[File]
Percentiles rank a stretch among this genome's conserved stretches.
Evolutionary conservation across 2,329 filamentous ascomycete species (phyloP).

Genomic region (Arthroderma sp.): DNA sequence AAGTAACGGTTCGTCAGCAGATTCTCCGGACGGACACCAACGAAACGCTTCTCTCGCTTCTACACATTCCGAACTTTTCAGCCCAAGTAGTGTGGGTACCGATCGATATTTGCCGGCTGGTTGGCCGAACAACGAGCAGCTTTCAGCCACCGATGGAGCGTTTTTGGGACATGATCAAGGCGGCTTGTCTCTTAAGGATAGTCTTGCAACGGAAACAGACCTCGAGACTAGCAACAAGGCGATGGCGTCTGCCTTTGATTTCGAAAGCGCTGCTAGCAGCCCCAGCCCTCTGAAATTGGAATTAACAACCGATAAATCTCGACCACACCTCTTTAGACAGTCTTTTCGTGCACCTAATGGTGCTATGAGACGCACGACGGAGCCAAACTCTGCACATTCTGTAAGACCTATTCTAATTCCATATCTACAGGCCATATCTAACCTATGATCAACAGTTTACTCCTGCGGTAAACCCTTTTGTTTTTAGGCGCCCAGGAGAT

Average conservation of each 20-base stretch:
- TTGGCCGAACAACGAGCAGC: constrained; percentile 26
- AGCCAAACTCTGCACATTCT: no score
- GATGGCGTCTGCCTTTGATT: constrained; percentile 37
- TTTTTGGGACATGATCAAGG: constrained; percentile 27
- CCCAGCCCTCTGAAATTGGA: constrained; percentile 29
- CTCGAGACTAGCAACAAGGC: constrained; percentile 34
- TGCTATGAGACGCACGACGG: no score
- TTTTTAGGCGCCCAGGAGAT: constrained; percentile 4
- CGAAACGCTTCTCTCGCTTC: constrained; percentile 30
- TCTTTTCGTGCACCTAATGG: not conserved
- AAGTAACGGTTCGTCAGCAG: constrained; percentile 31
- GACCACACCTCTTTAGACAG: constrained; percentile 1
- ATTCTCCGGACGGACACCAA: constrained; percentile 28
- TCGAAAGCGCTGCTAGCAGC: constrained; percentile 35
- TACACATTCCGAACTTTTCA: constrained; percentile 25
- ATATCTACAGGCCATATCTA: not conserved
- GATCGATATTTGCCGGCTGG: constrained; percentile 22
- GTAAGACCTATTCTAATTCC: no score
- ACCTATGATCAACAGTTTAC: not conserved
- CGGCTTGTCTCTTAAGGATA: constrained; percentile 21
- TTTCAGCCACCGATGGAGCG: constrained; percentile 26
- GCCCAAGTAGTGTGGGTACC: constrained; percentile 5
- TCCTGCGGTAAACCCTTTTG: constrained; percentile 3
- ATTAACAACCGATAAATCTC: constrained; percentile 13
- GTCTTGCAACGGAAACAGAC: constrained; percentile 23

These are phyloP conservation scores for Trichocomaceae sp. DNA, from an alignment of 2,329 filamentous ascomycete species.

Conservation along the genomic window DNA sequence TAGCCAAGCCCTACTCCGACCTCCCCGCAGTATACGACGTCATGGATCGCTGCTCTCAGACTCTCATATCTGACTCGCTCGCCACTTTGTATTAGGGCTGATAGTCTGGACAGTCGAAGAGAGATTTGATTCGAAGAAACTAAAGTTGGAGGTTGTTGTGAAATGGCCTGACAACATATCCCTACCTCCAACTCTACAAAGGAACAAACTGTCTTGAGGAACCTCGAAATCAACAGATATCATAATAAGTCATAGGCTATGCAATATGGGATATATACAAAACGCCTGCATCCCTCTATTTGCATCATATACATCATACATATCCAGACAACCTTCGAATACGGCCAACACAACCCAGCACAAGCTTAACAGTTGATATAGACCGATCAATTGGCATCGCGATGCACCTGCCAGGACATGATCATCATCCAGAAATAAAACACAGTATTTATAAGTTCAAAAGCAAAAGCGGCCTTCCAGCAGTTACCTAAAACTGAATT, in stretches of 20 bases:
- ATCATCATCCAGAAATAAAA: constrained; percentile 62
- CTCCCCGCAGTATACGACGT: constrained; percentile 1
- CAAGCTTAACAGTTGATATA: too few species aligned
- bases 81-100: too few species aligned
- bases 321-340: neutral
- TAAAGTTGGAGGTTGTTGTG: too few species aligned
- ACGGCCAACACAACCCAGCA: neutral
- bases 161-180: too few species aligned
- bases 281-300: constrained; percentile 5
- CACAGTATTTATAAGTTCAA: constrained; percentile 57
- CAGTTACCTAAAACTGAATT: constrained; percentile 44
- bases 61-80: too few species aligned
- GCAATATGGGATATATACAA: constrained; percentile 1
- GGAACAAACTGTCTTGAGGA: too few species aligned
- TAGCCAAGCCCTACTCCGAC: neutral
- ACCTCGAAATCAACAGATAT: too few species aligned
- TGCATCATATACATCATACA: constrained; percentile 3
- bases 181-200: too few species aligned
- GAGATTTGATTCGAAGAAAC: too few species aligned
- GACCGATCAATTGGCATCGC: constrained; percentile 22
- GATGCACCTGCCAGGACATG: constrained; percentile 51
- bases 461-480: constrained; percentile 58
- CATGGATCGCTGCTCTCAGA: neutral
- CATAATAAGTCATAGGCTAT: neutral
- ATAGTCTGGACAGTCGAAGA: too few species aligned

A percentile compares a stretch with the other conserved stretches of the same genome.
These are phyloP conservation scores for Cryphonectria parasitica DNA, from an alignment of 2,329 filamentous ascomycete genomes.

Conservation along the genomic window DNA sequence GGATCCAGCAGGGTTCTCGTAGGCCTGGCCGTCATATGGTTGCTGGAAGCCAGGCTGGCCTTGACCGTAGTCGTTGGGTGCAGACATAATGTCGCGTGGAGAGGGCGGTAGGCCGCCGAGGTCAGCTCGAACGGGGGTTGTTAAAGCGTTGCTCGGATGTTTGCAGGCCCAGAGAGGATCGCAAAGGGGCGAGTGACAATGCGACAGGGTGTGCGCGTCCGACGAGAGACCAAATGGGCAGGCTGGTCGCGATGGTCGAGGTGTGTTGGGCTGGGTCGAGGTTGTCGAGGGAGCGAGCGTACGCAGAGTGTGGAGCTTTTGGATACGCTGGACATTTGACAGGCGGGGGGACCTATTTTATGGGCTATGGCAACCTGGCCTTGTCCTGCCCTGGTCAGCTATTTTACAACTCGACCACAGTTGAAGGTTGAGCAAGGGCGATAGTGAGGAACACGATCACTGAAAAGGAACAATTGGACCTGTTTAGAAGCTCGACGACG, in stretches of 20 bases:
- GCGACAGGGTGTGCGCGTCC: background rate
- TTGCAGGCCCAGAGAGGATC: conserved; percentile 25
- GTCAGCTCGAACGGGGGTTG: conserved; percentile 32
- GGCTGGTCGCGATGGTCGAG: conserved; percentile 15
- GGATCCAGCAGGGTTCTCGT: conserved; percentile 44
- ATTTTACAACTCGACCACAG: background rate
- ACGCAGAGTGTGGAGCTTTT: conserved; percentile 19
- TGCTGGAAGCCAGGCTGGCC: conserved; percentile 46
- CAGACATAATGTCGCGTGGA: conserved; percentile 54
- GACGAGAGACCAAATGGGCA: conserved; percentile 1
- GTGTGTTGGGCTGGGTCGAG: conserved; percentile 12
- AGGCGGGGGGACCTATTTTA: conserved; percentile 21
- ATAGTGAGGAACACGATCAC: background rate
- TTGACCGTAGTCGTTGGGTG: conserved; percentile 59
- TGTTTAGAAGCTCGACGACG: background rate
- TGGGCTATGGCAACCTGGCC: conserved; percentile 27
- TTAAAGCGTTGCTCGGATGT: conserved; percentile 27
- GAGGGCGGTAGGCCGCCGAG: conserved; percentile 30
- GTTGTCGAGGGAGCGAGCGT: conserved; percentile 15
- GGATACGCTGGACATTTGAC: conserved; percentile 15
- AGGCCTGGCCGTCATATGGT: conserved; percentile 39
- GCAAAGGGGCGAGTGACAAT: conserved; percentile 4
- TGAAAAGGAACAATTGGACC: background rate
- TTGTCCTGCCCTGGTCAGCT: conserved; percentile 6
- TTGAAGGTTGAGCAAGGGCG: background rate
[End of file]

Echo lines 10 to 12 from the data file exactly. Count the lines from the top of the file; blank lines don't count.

- CTCGAGACTAGCAACAAGGC: constrained; percentile 34
- TGCTATGAGACGCACGACGG: no score
- TTTTTAGGCGCCCAGGAGAT: constrained; percentile 4